ERIC Number: ED220601
Record Type: Non-Journal
Publication Date: 1982-Jul
Reference Count: N/A
CETA Training Programs: Do They Work for Adults?
Bloom, Howard S.; McLaughlin, Maureen A.
In preparation for the scheduled expiration of the Comprehensive Employment and Training Act (CETA) legislation at the end of fiscal year 1982, background information was gathered to analyze the effects of CETA training on participants' post-program earnings. An analysis was made of information gathered on persons over 24-years-old who entered a CETA program between January 1975 and June 1976 (the most recent group for which appropriate data were available) and of a comparison group of low-income persons who were not in a CETA training program. The findings suggest the following conclusions: (1) Training increased the average future earnings of female participants substantially (an average gain of between $800 and $1,300 annually). This was probably because CETA training programs increased hours worked more than wage rates and because female participants had less past employment experience than male participants; (2) Training did not seem to affect the average future earnings of male participants. This was probably because men had previously been employed more than women and there was little effect on their wage rates; and (3) Both male and female participants with the least past employment experience had the largest earning gains after training. It was suggested that future job-training legislation consider different means for addressing the employment problems of persons with little previous employment experience and of persons with previous employment experience but chronically low earnings. (KC)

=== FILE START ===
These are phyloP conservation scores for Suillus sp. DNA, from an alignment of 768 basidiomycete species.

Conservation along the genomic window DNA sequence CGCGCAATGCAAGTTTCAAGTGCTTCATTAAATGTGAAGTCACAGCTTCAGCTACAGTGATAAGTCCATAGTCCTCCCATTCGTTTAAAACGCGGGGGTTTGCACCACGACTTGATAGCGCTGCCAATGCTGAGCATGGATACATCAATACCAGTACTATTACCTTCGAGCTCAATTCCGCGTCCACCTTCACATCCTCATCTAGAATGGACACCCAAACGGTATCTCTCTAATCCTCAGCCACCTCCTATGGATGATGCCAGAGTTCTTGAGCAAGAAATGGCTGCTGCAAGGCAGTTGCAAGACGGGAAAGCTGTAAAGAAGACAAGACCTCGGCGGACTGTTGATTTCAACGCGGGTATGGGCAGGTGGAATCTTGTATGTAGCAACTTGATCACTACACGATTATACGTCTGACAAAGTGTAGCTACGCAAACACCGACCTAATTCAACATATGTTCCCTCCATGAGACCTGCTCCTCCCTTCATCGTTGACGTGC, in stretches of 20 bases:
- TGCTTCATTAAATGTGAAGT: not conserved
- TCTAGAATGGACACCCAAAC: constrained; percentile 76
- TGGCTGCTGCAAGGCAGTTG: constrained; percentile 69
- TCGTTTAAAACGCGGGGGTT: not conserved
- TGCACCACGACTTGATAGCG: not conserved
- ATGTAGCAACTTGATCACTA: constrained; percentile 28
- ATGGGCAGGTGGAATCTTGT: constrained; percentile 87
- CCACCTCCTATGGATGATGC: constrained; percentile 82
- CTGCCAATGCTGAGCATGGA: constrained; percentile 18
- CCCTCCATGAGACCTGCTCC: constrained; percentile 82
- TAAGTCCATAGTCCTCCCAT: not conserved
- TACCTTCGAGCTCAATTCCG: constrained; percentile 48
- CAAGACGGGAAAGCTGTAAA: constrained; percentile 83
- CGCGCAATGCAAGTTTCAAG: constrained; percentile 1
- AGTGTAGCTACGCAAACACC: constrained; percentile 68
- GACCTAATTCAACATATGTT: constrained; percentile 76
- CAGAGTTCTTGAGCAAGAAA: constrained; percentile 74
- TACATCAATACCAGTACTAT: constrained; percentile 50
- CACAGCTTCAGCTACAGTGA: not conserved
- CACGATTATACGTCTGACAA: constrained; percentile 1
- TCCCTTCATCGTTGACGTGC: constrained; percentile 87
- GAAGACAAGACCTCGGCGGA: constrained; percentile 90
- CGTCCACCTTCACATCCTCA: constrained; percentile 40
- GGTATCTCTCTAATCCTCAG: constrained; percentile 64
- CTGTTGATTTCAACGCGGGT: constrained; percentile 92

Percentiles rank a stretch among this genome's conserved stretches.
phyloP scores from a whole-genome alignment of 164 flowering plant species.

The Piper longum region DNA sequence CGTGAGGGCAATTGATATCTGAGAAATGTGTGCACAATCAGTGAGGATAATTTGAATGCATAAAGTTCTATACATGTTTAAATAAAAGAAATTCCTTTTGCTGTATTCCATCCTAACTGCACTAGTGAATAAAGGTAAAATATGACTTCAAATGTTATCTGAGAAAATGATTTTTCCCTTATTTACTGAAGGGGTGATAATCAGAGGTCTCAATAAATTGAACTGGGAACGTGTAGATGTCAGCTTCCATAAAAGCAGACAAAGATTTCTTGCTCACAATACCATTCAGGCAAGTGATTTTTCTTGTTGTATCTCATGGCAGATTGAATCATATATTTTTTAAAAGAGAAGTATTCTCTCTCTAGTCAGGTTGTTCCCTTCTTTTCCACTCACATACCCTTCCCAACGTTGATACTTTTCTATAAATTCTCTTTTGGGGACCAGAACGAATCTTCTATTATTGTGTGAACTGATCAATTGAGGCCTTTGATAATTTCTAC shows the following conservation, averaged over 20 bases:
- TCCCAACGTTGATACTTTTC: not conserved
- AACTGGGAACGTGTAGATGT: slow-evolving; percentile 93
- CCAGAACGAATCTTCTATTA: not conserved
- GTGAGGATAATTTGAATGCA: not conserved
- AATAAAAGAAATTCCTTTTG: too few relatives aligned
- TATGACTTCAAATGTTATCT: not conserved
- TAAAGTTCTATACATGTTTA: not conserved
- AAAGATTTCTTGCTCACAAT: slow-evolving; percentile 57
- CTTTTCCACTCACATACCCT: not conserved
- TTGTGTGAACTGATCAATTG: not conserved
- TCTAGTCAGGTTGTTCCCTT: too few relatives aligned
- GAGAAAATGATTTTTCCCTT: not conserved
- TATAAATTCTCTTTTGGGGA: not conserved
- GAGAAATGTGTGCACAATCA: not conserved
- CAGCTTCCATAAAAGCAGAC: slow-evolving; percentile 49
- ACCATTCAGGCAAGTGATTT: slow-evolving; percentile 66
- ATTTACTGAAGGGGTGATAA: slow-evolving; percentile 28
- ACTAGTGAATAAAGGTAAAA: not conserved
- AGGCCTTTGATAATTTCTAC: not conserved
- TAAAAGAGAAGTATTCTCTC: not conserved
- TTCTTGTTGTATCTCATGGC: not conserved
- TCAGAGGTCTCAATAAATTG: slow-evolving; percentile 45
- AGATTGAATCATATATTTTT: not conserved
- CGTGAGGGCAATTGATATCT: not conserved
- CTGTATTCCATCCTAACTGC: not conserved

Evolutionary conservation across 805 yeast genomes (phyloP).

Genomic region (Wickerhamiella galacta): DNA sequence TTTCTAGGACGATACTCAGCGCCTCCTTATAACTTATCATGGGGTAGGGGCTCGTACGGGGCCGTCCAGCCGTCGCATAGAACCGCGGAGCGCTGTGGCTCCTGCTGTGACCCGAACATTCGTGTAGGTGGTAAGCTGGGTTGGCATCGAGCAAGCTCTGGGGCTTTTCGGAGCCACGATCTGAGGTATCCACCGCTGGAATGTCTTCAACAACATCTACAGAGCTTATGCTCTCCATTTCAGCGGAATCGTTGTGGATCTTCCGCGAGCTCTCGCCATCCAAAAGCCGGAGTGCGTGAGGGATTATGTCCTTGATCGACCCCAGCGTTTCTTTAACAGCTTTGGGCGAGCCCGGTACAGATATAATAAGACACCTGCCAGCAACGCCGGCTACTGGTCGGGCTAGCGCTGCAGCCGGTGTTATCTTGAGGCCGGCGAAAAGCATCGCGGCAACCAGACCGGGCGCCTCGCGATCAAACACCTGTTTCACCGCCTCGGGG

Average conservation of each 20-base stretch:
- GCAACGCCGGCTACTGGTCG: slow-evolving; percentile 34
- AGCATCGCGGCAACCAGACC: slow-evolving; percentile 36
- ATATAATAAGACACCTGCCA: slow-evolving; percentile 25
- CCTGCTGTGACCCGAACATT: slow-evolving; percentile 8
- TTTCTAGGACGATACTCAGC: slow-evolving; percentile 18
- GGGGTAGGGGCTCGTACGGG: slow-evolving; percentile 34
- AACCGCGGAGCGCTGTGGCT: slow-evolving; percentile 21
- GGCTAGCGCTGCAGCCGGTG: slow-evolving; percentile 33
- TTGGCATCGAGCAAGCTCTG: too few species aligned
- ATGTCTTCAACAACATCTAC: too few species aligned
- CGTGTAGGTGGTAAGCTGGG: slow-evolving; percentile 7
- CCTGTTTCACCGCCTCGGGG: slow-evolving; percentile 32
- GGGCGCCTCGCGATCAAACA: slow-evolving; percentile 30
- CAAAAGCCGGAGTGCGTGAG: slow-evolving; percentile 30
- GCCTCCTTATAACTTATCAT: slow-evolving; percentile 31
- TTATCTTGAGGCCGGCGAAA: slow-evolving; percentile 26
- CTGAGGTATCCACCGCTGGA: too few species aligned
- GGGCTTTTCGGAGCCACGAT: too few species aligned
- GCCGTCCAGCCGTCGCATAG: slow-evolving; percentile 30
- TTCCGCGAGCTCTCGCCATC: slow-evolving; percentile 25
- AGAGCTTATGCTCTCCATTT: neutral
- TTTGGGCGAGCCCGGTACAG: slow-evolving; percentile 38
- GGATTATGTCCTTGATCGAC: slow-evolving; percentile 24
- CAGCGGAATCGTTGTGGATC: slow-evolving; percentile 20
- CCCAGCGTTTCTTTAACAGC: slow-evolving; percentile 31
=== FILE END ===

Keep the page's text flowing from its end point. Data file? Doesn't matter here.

Publication Type: Reports - Evaluative
Education Level: N/A
Authoring Institution: Congress of the U.S., Washington, DC. Congressional Budget Office.; National Commission for Employment Policy (DOL), Washington, DC.
Identifiers - Laws, Policies, & Programs: Comprehensive Employment and Training Act